Betty Powell

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Betty Mae Jenkins Powell, 84, of Marthaville passed from this life on April 23, 2019. She was born to Willis Edward Jenkins and Lucille Ammons Jenkins on April 1, 1935 in Robeline.

In the pages of the Bible, the Lord inspired the question, “Who can find a virtuous woman? for her price is far above rubies…”; though she would never have claimed it, in the gentle, sincere nature of Betty Powell that question was answered. She was always happy; happy with what and whom God had given her and dedicated to her charge. To her, the heart of a person mattered most; she lived life simply, and without pretense, thankful for her many blessings. Behind Betty Mae’s sweet smile and soft-spoken voice was an inner strength, a strength of character, that fought for the goodness in others, established peace in the hearts of her family through life’s struggles, and loved unapologetically, without limitation and without condition.

At the young age of 16, her fiery red hair and freckles caught the eye of a certain young man; on that day, during that first glance into each other’s eyes, she met her soul’s companion, Bill Powell. On May 19, 1951, they were married, and their two great characters brought together. She would be at his side for the next 65 years, sharing an absolute love that produced nine children and devotedly reared their grandson, Nolan Jr., as a son. Bill and Betty Mae complemented each other in every way; his passion and toughness harmonized with her sensitivity and tenderness. She was gifted with a servant’s heart, and her life was focused on the wellbeing of those around her.

Prompt and prepared, Betty was early for everything, rising early and working hard for many years to create an inviting home: where homemade biscuits and leftover breakfast, cornbread and field peas, and cokes and snacks were always readily available to visitors; a supply of goodies and gifts were kept for her children and grandchildren; and hours of welcoming conversation were enjoyed that would always end with a hug and question of “What’s yawls rush?”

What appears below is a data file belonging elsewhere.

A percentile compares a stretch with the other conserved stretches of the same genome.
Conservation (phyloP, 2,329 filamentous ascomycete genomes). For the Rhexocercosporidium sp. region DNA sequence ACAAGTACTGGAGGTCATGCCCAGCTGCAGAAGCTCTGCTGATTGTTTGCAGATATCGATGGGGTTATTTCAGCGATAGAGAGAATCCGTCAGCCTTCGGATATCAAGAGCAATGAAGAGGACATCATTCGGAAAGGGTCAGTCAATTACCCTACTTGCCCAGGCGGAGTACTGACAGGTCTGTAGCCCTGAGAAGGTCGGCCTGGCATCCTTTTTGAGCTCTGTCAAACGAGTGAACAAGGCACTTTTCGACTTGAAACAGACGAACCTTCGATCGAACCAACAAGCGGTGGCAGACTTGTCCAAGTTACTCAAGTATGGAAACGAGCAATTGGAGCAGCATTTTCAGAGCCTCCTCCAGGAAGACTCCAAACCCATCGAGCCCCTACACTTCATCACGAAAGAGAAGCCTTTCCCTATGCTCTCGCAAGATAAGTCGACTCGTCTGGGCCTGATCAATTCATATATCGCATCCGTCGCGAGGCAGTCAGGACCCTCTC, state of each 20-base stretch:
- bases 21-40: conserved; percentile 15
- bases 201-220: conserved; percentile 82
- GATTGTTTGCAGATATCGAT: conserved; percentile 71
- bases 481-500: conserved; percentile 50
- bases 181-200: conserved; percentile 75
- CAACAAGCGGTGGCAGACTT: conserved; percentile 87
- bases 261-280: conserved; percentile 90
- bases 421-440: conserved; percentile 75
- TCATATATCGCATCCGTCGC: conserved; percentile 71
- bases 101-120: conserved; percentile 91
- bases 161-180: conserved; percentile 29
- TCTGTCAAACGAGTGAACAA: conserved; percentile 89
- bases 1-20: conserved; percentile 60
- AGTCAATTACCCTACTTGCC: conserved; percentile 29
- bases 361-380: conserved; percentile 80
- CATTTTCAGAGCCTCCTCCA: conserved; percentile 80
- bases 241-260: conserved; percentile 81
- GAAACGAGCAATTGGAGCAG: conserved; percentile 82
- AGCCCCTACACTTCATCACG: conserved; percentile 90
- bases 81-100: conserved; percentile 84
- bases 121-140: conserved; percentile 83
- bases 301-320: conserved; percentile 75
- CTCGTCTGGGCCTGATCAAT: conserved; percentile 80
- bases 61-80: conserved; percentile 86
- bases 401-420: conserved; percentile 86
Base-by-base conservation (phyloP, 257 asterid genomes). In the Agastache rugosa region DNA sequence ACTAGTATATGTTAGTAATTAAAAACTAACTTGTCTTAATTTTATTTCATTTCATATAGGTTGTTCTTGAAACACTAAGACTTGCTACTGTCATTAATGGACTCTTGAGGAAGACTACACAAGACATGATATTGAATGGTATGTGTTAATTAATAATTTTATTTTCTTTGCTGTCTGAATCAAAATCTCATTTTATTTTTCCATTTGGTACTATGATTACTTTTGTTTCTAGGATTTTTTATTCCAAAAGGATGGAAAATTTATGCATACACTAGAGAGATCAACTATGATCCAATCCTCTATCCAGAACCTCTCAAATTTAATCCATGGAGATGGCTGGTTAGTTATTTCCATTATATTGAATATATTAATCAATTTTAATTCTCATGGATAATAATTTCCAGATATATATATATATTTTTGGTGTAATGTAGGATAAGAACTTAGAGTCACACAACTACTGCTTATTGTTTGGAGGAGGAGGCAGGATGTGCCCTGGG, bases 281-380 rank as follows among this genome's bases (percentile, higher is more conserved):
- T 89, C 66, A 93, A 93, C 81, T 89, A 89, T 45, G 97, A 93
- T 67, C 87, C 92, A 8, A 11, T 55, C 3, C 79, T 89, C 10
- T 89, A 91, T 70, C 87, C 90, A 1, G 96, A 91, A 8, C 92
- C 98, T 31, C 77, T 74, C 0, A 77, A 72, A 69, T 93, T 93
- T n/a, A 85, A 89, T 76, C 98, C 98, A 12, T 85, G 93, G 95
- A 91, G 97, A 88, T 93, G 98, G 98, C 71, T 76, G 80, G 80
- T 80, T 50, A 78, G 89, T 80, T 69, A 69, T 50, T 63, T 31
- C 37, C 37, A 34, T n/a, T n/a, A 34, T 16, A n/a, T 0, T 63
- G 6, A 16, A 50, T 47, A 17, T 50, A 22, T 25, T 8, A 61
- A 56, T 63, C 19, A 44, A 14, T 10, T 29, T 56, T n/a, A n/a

She loved antiquing, and over the years, she assembled an extensive collection of antiques and treasures that she found on constant flea market excursions. “Granny” or “Mamaw”, she was a proud grandmother and bragged often about her grandchildren, making each of them feel as if they were her favorite. Fishing was not just a hobby for her, it was a way of life, and had a unique method to jig and catch perch, spending countless hours fishing with her sons. “For her price is far above rubies”, Betty Mae’s generous giving, not of earthly goods, but of her love, made an immeasurable impact on many hearts and defined for her family the meaning of unconditional. As she ended her visit on this Earth and passed into the arms of her Lord, greeted by Bill, many hearts cried to her “What’s your rush?” and in Heaven, Betty Mae calmly responded with a smile, the way she was answered for so many years, “I’m not rushing, I’ll see yawl soon.”

Left to honor her memory are her daughters, Loretta Griefzu, Lawanna Singletary and husband Jason, and Laura Strahan and husband Steven; sons, Marvin Powell, and wife Teresa, Alton Powell and wife Susan, Garland Powell and wife Anita, Stacy Powell and wife Dana, and Nolan Powell Jr. and wife Shawn; daughters-in-law, Patsy Powell and Yvonne Rawls Powell; twin-brother and best friend, Bobbie Ray Jenkins; 25 grandchildren; 50 great-grandchildren; 2 great great-grandchildren; and a host of family and friends.

Preceding Betty in death is her husband of 65 years, Bill Powell; her parents; beloved sons, Nolan Powell Sr., Dana Dean Powell and an infant son; grandson, Casey Edward Powell; son-in-law, James Greifzu; and brothers, Vernon Jenkins, Herman Jenkins and Michael Jenkins.

In the same manner as her soulmate, Bill, a simple graveside service honoring Betty’s life was held on April 25, at Cedar Grove Cemetery, Robeline, with Bro. Glynn Howard officiating. Burial followed. In lieu of flowers, she asked that donations be made to her favorite charities, St. Judes Children’s Research Hospital or the Shriners Hospital in Shreveport.

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